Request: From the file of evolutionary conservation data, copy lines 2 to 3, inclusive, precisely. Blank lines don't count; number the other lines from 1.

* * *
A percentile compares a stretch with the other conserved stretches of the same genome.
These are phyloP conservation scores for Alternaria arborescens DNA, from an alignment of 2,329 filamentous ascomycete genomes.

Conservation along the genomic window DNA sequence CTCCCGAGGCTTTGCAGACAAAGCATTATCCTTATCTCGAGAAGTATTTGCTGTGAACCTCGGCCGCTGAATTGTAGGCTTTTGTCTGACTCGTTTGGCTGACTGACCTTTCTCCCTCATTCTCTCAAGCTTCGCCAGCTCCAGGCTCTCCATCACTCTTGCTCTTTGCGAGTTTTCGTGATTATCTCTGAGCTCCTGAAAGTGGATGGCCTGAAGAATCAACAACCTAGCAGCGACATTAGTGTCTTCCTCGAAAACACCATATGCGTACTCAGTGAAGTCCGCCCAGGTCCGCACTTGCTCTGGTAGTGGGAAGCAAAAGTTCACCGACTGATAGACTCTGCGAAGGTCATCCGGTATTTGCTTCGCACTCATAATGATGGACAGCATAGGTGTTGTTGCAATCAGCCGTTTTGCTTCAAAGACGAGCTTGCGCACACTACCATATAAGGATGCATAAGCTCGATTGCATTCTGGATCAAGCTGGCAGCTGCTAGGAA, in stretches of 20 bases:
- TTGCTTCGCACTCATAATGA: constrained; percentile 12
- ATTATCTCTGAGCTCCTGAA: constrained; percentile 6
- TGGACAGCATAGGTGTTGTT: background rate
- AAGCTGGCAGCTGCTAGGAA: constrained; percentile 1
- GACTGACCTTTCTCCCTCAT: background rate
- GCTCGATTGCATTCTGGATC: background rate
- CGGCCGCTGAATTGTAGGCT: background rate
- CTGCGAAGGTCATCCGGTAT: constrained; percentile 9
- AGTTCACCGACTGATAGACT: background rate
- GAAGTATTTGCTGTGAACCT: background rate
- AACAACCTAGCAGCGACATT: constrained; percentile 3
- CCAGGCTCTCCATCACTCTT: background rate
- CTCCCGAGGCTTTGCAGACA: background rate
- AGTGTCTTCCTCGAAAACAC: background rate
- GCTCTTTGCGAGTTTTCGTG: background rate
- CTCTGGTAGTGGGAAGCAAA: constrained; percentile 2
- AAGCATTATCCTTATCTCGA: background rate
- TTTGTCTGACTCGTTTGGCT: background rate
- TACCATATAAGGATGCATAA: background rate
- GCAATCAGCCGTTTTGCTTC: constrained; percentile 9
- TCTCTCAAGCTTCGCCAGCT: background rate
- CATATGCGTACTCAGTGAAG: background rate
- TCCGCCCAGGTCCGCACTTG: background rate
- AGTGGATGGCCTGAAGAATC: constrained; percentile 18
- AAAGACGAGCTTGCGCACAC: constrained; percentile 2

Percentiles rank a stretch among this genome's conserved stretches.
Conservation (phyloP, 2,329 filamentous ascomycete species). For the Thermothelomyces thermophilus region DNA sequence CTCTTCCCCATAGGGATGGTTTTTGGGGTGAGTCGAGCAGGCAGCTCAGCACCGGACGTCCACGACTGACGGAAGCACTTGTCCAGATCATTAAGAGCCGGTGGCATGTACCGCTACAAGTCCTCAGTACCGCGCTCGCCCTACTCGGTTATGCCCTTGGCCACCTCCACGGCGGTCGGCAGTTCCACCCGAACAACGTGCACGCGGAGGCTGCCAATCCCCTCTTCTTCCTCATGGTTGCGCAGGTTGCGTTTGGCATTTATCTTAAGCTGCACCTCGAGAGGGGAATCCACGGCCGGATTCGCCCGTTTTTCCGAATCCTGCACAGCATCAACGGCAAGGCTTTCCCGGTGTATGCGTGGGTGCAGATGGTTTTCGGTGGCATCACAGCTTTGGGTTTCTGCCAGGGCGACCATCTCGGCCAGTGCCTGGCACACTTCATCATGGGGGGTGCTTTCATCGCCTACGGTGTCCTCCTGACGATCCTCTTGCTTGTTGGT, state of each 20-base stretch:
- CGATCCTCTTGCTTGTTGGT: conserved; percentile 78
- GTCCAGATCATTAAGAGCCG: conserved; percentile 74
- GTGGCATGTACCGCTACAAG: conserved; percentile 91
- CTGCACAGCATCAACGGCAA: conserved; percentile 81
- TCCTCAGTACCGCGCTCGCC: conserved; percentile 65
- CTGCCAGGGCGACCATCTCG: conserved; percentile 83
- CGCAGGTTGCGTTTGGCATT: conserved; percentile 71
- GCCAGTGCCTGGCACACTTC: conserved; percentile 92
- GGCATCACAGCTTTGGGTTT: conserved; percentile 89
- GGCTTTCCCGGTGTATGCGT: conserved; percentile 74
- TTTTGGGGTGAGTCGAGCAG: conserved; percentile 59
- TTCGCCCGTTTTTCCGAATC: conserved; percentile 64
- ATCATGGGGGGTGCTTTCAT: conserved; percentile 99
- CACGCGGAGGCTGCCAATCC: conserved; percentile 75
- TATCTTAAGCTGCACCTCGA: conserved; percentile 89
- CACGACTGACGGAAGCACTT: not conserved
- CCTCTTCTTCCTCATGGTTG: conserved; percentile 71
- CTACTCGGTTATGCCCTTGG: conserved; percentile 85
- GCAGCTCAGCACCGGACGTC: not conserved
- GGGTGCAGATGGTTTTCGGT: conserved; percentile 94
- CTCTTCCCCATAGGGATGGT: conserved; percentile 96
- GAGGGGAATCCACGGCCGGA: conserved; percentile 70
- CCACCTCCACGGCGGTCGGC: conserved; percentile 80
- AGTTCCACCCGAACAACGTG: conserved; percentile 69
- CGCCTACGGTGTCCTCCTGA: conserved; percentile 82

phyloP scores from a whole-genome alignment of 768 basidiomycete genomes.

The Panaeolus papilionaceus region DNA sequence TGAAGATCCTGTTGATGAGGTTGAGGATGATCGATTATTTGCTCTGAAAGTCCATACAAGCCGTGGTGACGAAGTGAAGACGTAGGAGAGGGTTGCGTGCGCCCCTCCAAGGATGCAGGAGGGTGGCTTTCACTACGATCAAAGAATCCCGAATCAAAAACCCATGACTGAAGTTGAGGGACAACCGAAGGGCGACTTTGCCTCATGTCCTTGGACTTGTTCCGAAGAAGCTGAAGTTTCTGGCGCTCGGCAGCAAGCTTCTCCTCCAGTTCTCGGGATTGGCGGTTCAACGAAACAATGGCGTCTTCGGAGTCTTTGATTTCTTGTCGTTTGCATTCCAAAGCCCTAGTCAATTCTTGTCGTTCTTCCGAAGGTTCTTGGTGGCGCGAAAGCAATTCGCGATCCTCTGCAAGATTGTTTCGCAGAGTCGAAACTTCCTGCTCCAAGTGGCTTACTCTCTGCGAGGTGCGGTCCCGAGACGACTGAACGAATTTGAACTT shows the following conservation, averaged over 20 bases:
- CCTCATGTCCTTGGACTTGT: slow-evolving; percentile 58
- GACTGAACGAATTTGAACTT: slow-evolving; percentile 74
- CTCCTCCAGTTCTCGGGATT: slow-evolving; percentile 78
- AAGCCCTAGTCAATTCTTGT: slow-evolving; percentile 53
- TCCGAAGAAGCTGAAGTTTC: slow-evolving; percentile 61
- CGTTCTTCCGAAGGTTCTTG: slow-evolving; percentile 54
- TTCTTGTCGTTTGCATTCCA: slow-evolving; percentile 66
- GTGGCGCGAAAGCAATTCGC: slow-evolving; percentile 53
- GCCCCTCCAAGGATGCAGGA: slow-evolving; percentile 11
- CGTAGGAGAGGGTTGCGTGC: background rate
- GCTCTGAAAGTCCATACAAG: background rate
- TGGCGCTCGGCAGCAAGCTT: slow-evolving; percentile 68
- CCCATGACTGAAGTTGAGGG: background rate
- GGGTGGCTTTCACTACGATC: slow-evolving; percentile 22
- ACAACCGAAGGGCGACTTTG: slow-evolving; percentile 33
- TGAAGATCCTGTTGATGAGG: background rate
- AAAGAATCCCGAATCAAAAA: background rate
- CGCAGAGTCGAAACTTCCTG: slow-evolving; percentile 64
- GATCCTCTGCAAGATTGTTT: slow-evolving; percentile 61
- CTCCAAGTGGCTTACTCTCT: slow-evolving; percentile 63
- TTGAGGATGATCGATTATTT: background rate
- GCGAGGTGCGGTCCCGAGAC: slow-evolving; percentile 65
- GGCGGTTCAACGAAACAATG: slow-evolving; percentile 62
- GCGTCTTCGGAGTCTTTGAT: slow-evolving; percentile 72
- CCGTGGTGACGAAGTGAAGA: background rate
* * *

These are phyloP conservation scores for Alternaria arborescens DNA, from an alignment of 2,329 filamentous ascomycete genomes.

Conservation along the genomic window DNA sequence CTCCCGAGGCTTTGCAGACAAAGCATTATCCTTATCTCGAGAAGTATTTGCTGTGAACCTCGGCCGCTGAATTGTAGGCTTTTGTCTGACTCGTTTGGCTGACTGACCTTTCTCCCTCATTCTCTCAAGCTTCGCCAGCTCCAGGCTCTCCATCACTCTTGCTCTTTGCGAGTTTTCGTGATTATCTCTGAGCTCCTGAAAGTGGATGGCCTGAAGAATCAACAACCTAGCAGCGACATTAGTGTCTTCCTCGAAAACACCATATGCGTACTCAGTGAAGTCCGCCCAGGTCCGCACTTGCTCTGGTAGTGGGAAGCAAAAGTTCACCGACTGATAGACTCTGCGAAGGTCATCCGGTATTTGCTTCGCACTCATAATGATGGACAGCATAGGTGTTGTTGCAATCAGCCGTTTTGCTTCAAAGACGAGCTTGCGCACACTACCATATAAGGATGCATAAGCTCGATTGCATTCTGGATCAAGCTGGCAGCTGCTAGGAA, in stretches of 20 bases: